Château Plaisance is located in the heart of St. Emilion, and since the late 1990s it has ranked with the finest wines of the great St. Emilion appellation. Château Plaisance is hardly a newcomer to this fashionable appellation: it was constructed in 1885. Its mere 38 acres of vineyard are comprised entirely of Merlot and Cabernet Sauvignon, which grow in a mixture of sand and gravel that allow for perfect drainage. Since 1997, Château Plaisance has been owned by the Mareschal family who has brought this wonderful property to new heights, including well deserved Grand Cru status. The Mareschals also owns the great Château Destieux, which they completely refurbished and modernized just prior to purchasing Château Plaisance.
The Mareshals have invested a fortune in Château Plaisance. In addition, they have championed a strict selection for their Grand Cru wine and severely curtailed yields. They also practice sustainable agriculture and employ only natural fertilizers. The entire harvest is picked by hand, and in order to assure uniform high quality more than seventy people are hired at harvest to pick and sort each grape at this small vineyard. In keeping with its Grand Cru status, Château Plaisance is fermented in new temperature controlled stainless steel tanks and then aged in all new oak barrels for 18 months. Moreover, Château Plaisance utilizes a second label, Château La Fleur Plaisance, which insures the consumer that only the best of this estate's wine is bottled as Grand Cru.
St. Emilion is Bordeaux's most important wine town and the region's hottest attraction. This walled, medieval village, perched atop a series of hills and surrounded by vines, is unquestionably the most beautiful wine village in all Bordeaux. Indeed, it is arguably the most beautiful wine village in all France. Nearly everything about St. Emilion is centered on wine, even the church in St. Emilion is a cellar. And lest you think that St. Emilion has just recently succumbed to contemporary commercialism or sold itself to the modern mania for all that is Bacchanalian, rest assured that very little has changed in principle in this village since antiquity: St. Emilion was founded by the Romans, who used it as a viticultural bastion in the then burgeoning area know as Burdigala.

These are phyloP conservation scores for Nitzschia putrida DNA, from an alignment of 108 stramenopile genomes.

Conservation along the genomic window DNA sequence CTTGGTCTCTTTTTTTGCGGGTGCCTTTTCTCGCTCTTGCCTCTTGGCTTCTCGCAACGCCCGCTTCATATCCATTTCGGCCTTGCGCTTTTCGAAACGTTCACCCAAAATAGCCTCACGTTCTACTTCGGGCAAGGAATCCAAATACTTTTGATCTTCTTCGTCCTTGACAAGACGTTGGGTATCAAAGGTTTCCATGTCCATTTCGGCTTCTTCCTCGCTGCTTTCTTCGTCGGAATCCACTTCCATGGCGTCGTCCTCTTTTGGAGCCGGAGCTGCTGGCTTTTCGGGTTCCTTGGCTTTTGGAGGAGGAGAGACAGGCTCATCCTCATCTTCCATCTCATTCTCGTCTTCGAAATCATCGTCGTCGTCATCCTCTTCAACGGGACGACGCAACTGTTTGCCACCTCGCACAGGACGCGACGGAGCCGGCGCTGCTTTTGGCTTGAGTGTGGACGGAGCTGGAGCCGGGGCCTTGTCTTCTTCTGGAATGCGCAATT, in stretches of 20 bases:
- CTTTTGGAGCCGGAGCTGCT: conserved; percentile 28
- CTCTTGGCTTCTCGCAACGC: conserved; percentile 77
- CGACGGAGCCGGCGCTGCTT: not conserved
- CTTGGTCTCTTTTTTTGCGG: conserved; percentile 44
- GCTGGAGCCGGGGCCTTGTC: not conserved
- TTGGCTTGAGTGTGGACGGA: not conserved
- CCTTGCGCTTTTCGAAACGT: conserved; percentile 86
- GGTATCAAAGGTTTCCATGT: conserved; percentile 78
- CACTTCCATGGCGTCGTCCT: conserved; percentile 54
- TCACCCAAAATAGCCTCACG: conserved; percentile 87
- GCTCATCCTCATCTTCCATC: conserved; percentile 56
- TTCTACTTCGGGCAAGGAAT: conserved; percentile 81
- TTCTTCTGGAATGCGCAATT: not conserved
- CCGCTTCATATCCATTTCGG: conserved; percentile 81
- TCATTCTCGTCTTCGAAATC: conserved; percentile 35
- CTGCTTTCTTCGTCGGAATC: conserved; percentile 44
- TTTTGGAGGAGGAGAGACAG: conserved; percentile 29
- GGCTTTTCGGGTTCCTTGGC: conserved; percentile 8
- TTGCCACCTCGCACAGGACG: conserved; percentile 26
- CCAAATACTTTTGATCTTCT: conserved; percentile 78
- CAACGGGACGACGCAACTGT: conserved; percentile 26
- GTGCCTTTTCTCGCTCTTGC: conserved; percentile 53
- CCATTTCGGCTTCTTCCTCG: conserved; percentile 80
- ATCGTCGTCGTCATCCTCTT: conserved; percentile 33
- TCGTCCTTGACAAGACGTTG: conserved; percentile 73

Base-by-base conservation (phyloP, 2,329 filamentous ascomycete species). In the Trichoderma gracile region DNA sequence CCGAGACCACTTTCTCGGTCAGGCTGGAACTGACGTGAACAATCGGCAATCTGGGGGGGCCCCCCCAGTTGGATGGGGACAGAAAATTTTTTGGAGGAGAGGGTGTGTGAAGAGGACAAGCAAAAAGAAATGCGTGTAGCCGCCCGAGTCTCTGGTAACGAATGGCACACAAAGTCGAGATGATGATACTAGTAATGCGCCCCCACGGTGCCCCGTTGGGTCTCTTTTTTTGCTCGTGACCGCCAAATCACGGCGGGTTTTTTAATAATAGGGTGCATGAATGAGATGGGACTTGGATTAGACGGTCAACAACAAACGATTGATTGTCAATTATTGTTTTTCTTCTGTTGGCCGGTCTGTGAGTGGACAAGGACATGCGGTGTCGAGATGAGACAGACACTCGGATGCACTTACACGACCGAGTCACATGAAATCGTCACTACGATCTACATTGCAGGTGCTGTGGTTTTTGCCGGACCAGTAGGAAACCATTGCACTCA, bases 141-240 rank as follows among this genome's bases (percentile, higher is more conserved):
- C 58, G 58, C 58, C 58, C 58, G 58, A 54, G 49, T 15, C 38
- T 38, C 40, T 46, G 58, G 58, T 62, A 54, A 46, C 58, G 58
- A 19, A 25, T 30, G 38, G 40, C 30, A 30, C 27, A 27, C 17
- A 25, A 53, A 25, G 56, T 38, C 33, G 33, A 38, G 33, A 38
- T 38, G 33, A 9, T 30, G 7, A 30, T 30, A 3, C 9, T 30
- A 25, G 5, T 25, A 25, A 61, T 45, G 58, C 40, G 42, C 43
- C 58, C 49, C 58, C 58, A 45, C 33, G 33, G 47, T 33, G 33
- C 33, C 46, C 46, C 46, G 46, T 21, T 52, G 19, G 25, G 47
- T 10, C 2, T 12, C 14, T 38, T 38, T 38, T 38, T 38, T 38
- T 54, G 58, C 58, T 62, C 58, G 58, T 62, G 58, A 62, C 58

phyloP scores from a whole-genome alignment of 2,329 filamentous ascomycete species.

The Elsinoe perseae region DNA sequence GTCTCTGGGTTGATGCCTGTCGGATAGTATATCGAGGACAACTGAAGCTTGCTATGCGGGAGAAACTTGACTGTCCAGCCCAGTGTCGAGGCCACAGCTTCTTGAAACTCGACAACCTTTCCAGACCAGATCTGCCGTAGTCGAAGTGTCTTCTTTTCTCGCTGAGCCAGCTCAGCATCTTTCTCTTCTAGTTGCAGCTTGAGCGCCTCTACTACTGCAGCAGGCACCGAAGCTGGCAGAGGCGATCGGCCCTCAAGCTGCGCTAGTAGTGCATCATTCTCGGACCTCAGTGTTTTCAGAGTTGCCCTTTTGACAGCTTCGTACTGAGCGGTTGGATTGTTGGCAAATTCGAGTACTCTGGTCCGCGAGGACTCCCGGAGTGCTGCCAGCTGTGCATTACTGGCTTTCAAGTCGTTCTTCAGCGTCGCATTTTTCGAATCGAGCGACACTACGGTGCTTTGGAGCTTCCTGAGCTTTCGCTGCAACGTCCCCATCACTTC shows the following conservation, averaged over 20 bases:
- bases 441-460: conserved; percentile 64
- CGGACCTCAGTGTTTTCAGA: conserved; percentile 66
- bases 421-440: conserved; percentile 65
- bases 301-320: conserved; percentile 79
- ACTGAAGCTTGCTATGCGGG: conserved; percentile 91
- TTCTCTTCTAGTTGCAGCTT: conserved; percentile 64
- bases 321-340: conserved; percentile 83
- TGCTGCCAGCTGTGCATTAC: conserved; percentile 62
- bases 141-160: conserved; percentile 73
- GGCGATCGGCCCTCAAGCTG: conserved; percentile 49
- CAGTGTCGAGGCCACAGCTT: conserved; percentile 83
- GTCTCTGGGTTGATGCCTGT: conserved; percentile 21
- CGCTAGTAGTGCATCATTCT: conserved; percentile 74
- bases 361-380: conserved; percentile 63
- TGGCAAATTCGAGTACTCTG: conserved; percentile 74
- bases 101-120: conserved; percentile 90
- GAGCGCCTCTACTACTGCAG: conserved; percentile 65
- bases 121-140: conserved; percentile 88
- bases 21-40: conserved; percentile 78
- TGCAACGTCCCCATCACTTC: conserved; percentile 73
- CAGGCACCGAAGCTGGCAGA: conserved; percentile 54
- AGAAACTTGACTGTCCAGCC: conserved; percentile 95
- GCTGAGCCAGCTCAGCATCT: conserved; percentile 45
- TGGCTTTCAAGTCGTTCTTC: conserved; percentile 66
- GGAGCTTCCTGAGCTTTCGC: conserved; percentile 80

St. Emilion sits about twenty-five miles due east of the city of Bordeaux on a high escarpment above the Dordogne River. From the village of St. Emilion, one has a commanding view of the entire St. Emilion appellation, whose vines descend the slopes to the river and then occupy the nearby plateau that flows into Pomerol. It is from this great appellation that many of Bordeaux's finest wines flow, including the world's very best Merlot based wines. It is in St. Emilion that Merlot reaches its apogee. Here, Merlot is king, supported by varying amounts of Cabernet Sauvignon and Cabernet Franc as noble vassals. The only notable exception to the dominance of Merlot in St. Emilion is the venerable wine of Cheval Blanc, which is largely comprised of Cabernet Franc. Otherwise, the result is the fleshiest, juiciest, roundest, and most popular wines of all Bordeaux – testament to just how great Merlot can be.
Interestingly, there are two distinct districts of St. Emilion, each possessing its own special terroir. Both produce compelling wines, but of a different sort. Typically, the côtes or hills upon the escarpment yield the fullest, slowest to mature wines of St. Emilion. Here the soil is nearly all limestone and the resulting wine is more apt to act like a great Cabernet based wine of the Medoc. The other area distinct district of St. Emilion lies on the plateau adjoining Pomerol, where the soil is comprised of sand and gravel. It is in this well-drained soil that the fleshiest, sexiest wines of the appellation are born. Each style is authentic St. Emilion, which allows for double the pleasure. Salut!